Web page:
The (Bill) Splitting Headache
Dr. Deb would love to answer your burning relationship questions.
Today’s Advice Highlights:
- Navigating friendships with couples when you’re newly single.
- Getting comfortable talking about money.
- A surefire way to split the bill fairly.
Dear Dr. Deb,
I’m newly divorced and coming to terms with single life again. I’m determined not to be a sad sack, so I make sure that I spend time going out with my friends. Some of those friends, understandably, are couples.
There’s a particular couple that I like, and we’ve kept a standing date for going out to eat. It’s been a good for me in many ways, except one: paying for the bill.
This couple routinely insists on splitting the bill 50/50 – even if there’s two of them and only one of me. At our most recent dinner they ordered two expensive meals (lobster dinners) and had four glasses of wine between them, while I had just one.
Frankly, I feel “punished” for being single. I’ve taken for granted how easier certain things can be when done as a pair. The whole situation made me feel powerless to speak up. I didn’t know how to say how I felt without sounding petty or cheap.
I feel duped, helpless, and even more angry at my ex who has left me in this situation.
Dr. Deb, what is the etiquette of splitting a dinner bill in a group with singles and couples? Until I figure this out, I might just stay home and eat leftovers.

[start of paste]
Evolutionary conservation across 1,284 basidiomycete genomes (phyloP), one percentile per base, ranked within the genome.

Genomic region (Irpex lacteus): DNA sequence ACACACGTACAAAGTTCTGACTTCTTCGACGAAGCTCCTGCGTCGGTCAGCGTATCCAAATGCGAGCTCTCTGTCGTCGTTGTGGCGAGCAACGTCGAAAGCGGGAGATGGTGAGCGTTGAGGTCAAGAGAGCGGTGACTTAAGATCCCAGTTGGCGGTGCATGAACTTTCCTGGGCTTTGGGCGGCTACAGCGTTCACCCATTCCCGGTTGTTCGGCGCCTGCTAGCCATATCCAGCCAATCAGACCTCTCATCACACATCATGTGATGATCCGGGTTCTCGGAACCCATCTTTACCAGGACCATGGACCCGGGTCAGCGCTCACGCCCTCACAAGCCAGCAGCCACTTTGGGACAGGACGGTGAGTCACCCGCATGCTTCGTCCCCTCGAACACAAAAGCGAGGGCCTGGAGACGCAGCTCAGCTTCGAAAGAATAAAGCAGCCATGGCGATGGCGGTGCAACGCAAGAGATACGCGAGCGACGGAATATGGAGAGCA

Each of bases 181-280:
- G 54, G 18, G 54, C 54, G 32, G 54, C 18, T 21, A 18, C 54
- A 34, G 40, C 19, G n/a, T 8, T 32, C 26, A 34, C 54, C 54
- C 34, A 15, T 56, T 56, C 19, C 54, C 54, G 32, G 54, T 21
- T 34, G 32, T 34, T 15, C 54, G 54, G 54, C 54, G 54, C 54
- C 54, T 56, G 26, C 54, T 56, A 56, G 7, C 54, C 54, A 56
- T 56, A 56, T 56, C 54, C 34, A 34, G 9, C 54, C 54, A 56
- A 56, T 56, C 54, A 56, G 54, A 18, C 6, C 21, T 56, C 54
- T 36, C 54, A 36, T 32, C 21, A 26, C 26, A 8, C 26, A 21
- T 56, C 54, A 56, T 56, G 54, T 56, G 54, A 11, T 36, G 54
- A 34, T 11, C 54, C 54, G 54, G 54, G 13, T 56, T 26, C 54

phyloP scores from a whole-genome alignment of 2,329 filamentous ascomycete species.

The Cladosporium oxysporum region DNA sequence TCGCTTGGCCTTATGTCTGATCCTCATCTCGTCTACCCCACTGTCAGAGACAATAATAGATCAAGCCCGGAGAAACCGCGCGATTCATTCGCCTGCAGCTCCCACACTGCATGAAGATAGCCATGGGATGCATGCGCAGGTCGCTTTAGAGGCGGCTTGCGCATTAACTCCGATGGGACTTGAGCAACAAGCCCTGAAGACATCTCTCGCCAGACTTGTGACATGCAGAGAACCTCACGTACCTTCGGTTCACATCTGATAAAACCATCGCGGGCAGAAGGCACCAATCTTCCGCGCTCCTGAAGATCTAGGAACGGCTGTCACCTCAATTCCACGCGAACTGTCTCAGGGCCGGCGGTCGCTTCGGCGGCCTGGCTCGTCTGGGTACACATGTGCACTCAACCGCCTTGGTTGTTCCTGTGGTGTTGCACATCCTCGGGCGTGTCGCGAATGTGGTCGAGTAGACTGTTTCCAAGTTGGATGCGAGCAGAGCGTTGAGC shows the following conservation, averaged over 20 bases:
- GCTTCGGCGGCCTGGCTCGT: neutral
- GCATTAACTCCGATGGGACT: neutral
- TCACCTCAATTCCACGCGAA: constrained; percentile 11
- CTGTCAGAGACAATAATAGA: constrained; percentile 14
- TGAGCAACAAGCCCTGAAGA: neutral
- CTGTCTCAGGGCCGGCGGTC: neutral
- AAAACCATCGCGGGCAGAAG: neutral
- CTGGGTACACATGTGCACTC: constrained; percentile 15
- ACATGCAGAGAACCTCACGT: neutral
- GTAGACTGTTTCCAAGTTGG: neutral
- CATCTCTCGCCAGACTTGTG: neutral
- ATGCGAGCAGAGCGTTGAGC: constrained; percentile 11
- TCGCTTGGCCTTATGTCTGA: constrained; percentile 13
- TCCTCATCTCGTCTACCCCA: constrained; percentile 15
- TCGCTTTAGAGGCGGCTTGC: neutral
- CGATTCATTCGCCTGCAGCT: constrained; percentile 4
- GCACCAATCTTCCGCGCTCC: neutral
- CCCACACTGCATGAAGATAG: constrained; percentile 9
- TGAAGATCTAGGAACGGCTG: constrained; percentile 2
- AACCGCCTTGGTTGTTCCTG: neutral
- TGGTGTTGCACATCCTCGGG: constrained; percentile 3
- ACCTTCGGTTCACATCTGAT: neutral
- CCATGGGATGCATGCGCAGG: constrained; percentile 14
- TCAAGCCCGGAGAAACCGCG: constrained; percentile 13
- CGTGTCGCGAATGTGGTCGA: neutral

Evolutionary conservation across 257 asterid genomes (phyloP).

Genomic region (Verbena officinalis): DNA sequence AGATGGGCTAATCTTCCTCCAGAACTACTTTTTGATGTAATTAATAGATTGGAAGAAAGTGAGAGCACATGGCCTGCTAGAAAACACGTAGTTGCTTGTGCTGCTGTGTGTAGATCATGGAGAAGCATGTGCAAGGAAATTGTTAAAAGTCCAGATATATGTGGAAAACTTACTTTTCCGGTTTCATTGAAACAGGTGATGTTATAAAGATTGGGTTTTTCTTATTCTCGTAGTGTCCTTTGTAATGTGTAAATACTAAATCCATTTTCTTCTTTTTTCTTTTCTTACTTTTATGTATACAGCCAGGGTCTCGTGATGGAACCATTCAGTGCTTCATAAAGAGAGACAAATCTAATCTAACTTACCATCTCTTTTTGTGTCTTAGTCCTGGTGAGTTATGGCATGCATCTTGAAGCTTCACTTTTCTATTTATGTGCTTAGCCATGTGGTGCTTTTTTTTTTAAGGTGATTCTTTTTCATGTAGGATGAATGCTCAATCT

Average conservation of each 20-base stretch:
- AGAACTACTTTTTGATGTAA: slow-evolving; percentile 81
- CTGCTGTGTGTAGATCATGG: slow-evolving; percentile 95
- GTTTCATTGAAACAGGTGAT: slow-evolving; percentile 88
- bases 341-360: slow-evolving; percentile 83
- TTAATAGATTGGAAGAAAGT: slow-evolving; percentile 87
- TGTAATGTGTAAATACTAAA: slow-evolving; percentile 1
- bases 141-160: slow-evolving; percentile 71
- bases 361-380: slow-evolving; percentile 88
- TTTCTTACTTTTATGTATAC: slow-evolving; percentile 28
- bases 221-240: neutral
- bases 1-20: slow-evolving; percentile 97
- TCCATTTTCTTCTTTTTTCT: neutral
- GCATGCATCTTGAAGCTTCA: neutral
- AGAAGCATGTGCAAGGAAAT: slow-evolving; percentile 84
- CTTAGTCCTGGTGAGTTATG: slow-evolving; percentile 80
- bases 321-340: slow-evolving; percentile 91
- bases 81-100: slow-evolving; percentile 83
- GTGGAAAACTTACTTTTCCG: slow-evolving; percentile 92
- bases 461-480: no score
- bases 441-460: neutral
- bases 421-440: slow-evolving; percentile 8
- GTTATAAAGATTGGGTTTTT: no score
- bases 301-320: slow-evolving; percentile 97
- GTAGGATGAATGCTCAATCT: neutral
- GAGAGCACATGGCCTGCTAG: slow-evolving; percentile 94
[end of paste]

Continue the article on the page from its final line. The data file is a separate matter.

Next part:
Dear Punished Singleton,
Ah yes, the eternal struggle of splitting the check when out with more than one friend. I feel your pain.
I’ve gone out to dinner with friends, ordered an inexpensive item on the menu, and everything’s great until the bill comes, and someone says, “Let’s just split it equally – it’s easier.”
Out come the wallets and credit cards.
Those who ordered steak or extra glasses of wine happily agree to an even split. The rest of us eye each other warily. And it can feel incredibly rude to pipe up and say, “Uh, but, um, I only had a salad and no wine.”
Although I don’t consider myself an expert on bill-splitting etiquette, dividing the bill 50/50 – unless everyone has agreed to it before ordering – is bad math. It’s especially heinous when a couple would be so inconsiderate when going out as a trio with a single friend.
But don’t worry, you’re not doomed to subsidizing your friends’ lobster dinners.
Although there really are no set rules, here’s the best thing you can do when going out with oblivious couple friends:
Speak up first. As soon as the server hands out the menus, let him know right away that you want a separate check. You don’t need to ask your friends if it’s okay. It’s not rude. You’ll be doing them a favor by making the “first move.”
As a newly single woman focused on empowering herself, get comfortable talking about money and all the things about it we were conditioned to avoid.
Advocating for yourself and needs feels awkward, but as a mature adult, good, clear communication isn’t optional. You’re not “punished” for being single. You’re punishing yourself by waiting for someone else to come and rescue you from this situation. There’s no point even thinking about your ex. He won’t be coming. No one’s coming to help you, but yourself.
Whether you’re single or in a relationship, no one truly understands what’s best for you but you. Be your own strongest ally.
Now go book that next dinner and start living your best life.
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